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Why is the magnetic field around a piece of wire circular?

  1. May 22, 2012 #1
    I am trying to understand how exactly electric and magnetic fields work.

    So far this is my understanding. A particle which has charge has an electric field around it. If the charged particle moves, it forms a magnetic field with its force lines perpendicular to direction of the movement.

    If this charged particle were an electron and it were to orbit a nucleus of an atom, then it would create a magnetic field perpendicular to the line between the electron and the nucleus. Now, in a normal piece of matter, there is not just one electron and there is not just one nucleus for those electrons so generally they tend to cancel out. Except for ferromagnetic materials where the electrons in orbit around different nuclei somehow line up to create a macro magnetic field. (I understand this is because these materials have partially filled outer shells which mean that due to Hund's rule, the electrons are more likely to have same spin direction. But I don't understand why materials above this proton number (still with partially filled shells) cannot have ferromagnetic property?).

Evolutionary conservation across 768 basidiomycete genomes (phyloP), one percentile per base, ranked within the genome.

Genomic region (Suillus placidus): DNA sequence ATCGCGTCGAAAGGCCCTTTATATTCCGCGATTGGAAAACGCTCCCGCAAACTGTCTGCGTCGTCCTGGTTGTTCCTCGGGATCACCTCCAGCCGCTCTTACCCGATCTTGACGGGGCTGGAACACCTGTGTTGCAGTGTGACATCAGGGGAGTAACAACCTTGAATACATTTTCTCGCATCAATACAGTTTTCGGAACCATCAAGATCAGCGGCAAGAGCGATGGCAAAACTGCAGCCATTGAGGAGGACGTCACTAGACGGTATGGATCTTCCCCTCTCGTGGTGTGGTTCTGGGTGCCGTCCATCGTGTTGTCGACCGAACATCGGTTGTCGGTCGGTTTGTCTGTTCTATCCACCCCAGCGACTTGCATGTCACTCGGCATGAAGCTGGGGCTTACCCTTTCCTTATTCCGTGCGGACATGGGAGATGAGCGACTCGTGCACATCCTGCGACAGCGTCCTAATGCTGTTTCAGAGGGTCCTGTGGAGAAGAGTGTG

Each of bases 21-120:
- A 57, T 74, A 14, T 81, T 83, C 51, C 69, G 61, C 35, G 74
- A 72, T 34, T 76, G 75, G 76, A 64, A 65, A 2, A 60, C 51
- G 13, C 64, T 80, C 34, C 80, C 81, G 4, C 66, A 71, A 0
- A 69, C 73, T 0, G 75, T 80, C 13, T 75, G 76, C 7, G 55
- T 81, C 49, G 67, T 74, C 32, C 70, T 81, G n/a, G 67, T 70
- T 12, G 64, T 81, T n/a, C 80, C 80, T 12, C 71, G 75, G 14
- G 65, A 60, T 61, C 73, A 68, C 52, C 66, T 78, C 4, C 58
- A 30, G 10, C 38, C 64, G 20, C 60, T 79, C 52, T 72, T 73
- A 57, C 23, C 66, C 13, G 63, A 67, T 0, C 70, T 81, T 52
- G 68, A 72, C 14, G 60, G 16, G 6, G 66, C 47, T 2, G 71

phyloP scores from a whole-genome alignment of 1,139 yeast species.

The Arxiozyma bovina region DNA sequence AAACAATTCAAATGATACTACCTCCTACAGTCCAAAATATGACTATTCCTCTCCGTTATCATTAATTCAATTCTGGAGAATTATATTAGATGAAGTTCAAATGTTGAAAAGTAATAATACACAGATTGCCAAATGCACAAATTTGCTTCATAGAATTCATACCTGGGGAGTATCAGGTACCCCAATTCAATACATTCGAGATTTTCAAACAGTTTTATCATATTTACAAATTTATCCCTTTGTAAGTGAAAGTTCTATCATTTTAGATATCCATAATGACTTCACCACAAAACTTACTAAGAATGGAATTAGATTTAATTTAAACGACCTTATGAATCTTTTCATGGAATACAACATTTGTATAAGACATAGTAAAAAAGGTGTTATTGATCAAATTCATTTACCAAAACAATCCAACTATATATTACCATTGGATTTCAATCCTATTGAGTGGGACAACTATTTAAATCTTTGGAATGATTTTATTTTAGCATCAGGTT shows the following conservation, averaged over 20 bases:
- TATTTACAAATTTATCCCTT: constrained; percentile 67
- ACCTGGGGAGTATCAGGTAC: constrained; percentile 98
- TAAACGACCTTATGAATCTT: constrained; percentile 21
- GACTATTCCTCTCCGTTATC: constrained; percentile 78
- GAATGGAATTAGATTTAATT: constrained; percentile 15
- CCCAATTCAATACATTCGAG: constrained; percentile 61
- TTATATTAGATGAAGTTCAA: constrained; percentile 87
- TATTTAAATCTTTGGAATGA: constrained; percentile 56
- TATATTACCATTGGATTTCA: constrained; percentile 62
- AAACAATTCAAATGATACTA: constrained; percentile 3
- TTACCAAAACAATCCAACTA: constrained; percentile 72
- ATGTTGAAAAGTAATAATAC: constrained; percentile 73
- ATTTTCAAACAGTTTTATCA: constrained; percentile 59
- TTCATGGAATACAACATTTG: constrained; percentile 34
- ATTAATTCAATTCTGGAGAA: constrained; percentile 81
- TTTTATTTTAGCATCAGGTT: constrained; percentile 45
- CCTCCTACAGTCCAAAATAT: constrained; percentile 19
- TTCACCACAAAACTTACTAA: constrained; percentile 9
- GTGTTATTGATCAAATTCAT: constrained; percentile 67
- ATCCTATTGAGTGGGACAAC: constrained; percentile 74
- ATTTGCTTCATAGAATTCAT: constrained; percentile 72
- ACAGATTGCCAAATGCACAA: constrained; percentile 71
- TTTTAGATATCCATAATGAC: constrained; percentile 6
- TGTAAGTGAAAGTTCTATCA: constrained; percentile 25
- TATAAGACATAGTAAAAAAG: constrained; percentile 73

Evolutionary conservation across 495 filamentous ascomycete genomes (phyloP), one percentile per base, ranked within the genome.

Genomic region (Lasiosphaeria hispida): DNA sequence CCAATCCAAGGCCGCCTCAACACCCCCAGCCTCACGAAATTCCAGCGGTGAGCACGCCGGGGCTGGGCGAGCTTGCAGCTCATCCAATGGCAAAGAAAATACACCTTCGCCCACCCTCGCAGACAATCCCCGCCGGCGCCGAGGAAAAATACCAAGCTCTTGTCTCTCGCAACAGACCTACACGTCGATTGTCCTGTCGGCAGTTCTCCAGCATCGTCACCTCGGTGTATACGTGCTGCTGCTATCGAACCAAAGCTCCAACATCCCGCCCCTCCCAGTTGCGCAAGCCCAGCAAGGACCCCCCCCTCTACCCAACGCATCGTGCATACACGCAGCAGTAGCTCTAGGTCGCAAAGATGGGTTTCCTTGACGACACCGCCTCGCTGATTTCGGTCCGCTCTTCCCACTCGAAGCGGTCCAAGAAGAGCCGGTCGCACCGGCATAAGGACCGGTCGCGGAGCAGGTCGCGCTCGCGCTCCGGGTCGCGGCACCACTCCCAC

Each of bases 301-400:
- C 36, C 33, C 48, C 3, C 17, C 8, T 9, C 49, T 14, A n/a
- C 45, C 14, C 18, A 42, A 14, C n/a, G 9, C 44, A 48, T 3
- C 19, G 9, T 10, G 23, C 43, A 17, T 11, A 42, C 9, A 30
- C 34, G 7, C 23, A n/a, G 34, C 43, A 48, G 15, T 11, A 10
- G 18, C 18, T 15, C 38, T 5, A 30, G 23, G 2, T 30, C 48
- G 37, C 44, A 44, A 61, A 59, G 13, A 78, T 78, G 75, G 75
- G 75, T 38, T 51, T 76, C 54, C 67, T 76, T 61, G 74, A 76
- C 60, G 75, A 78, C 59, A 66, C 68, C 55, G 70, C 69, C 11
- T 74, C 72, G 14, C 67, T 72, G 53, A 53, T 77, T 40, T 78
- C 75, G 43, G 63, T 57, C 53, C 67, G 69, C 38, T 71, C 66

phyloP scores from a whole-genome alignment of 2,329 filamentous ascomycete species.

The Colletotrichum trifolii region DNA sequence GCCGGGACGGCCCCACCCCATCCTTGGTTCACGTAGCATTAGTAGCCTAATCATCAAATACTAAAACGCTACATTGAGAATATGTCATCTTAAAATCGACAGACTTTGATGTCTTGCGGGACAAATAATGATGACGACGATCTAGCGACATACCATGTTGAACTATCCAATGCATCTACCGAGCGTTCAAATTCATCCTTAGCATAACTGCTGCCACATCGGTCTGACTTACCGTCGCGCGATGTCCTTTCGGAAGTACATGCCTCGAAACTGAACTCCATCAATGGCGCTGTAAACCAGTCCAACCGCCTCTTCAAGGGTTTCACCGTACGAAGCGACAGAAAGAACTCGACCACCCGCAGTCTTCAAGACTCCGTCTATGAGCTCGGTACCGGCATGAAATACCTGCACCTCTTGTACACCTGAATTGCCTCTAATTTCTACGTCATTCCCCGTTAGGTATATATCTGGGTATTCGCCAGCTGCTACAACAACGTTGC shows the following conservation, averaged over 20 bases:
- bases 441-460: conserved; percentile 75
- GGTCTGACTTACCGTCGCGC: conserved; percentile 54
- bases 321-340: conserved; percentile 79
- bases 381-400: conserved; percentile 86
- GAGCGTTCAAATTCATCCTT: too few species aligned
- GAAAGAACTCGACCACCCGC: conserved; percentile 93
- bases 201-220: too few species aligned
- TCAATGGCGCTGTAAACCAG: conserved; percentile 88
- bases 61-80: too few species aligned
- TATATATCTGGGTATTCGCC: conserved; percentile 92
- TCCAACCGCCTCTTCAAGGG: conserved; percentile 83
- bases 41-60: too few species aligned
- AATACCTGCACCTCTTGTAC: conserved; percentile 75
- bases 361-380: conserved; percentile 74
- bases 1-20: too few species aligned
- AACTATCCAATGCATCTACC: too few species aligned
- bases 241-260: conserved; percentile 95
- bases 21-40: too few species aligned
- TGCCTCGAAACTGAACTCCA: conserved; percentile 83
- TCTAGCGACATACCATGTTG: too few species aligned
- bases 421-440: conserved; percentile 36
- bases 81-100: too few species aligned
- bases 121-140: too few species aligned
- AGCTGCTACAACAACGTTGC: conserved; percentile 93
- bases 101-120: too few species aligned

If there's anything wrong there, please point out.

    Moving on.

    What I don't understand: when we apply a voltage across a conductor, the charged particles within it tend to move to the end which negates the voltage. OK, but why does this movement create a magnetic field which is CIRCULAR and not RADIALLY outward? Since the electrons are generally moving in 1 direction at a macro level, the magnetic field induced should be perpendicular to this direction in macro level. No?

    This is obviously not true and I am trying to find out why it is not true. What am I missing?
  2. jcsd
  3. May 22, 2012 #2
    A charged particle is not particle, it is a wave/particle. The moving charge particle/wave has a wave function. This wave function has a momentum associated with it. This momentum creates a momentum field called the vector potential field (Maxwell). The vector potential is in the same direction as the particle/wave velocity. This momentum field influences other charges near the moving particle. This influence is seen as the magnetic field. The magnetic field is defined as the Curl of the vector potential, and as the vector potential gets smaller away from the wire, the magnetic field appears perpendicular to the wire.
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